One of the most misleading aspects of game journalism as a whole is the relentless air of positivity that goes into game and gear previews. On one hand, it’s true that you don’t necessarily want to dismiss the potential of a game based on an early build or a demo; on the other, if something looks like it’s going to be lousy, even if it’s a hotly anticipated piece of software from a major publishing company, shouldn’t we go ahead and feel free to say so?
It is in this spirit that I ranted for a paragraph or so about just how awful an idea the Wii Wheel was, how its presence sullied the good name of Mario Kart and put it in the company of such peripheral bad ideas as the Wii Baseball Bat and the Wii Tennis Racket (I mean, really, just the Wiimote, all by itself, had been proven dangerous — did we have to find ways to make it bigger?). I know that the Wii Wheel isn’t exactly an uncommon target for criticism, but between the Wii Zapper fiasco (so when’s the next “Wii Zapper Compatible” game coming out, anyway?) and this, Nintendo’s propensity to hop on the plastic-shell bandwagon seemed too troubling not to call out.
Given the quickness with which I jumped on the bandwagon of Wii Wheel rippers, then, it seems only fair that I should now admit that I was wrong.
There is no game out there right now, not a single one, that has brought my family together for game time more reliably and consistently than Mario Kart Wii. Let me be clear: we are not a house of Mario Kart enthusiasts; I’ve had only a passing interest in the franchise for most of its life, apart from a brief time with the original when I was utterly obsessed. The DS version is fun enough, but it didn’t exactly steal my life away, and I’m a little bit ashamed to admit that I’ve never even played Double Dash. The kids have played a couple of previous iterations of the franchise as well, finding the most interest in the DS version, but even that struck them as not exactly worth giving up things like Dogz and Spider Man: Friend or Foe.
Mario Kart Wii, on the other hand, has a Wheel.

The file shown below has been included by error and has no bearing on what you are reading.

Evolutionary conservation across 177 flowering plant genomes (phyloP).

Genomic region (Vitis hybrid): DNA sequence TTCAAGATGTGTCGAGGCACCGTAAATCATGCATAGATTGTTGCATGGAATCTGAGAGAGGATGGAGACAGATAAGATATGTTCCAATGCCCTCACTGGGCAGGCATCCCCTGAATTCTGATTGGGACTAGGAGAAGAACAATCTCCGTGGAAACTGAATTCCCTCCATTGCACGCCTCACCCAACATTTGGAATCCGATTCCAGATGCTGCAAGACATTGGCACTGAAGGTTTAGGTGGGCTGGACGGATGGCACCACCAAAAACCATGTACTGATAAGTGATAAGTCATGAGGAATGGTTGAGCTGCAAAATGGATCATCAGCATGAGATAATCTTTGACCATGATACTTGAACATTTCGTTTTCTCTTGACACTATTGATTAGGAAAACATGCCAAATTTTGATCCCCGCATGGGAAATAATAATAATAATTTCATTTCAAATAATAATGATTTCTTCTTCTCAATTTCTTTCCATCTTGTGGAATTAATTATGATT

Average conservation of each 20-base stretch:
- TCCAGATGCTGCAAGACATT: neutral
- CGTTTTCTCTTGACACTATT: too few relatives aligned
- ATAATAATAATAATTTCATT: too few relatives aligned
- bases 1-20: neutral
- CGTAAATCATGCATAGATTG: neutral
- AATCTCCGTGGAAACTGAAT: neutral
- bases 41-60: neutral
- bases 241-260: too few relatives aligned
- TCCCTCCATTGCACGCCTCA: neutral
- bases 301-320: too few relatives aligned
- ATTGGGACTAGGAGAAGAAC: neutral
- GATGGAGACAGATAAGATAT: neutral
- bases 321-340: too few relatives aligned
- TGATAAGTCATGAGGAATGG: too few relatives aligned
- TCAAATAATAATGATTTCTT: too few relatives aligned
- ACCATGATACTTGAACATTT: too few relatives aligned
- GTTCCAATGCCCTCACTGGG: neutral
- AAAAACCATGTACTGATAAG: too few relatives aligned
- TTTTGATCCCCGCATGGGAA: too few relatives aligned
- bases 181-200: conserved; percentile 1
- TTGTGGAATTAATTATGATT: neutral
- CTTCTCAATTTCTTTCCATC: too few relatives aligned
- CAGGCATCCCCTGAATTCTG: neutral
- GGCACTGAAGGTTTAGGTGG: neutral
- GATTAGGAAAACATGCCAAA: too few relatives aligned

As suggested by my wife, a teacher, it seems to be a matter of context; in education, the use of appropriate contextual cues can not only make learning easier, but can also make the students want to learn. It seems like such a simple concept, but I had never considered that a simple wheel, attached to nothing at all, could make playing a game so much more fun than holding the Wiimote and pretending that I was gripping the three-o’-clock and nine-o’-clock positions on a wheel. In doing so, I obviously made a huge error in judgement, because not only does the wheel seem to drum up interest in the game, it gives the kids confidence. The game then transcends the label of “daddy’s video games” and becomes, simply, a toy. Turn the wheel left, car goes left. Turn the wheel right, car goes right. Hold down the ‘2’ button the whole time, and you’re driving. Easy as pie.
My six-year-old has won a few 50cc races, which was a surprise to me given that she has never shown a propensity for games that require quick thinking and fast action. These wins have been utter events in our household, things that can be attributed not only to her increasing-all-too-fast age, but also to the fact that turning a steering wheel probably seems like a pretty basic mechanic, even for her; combining the function of an analog stick and various buttons is still a bit abstract for her mind, while turning a wheel is entirely logical and mechanical, and the confidence of knowing exactly what that wheel is supposed to do was enough to convince her that she could win. And so she did.
This all may seem like fairly minor stuff in the grand scheme, and it’s true that the Wheel is not going to win you any tournaments the way the more traditional Nunchuck/Wiimote combo will. Still, for casual players, children, and anyone else that Nintendo is trying to “bridge” to more serious gaming via Mario Kart Wii, the wheel is absolutely useful, and borders on essential.
And no, I can’t believe I just said that.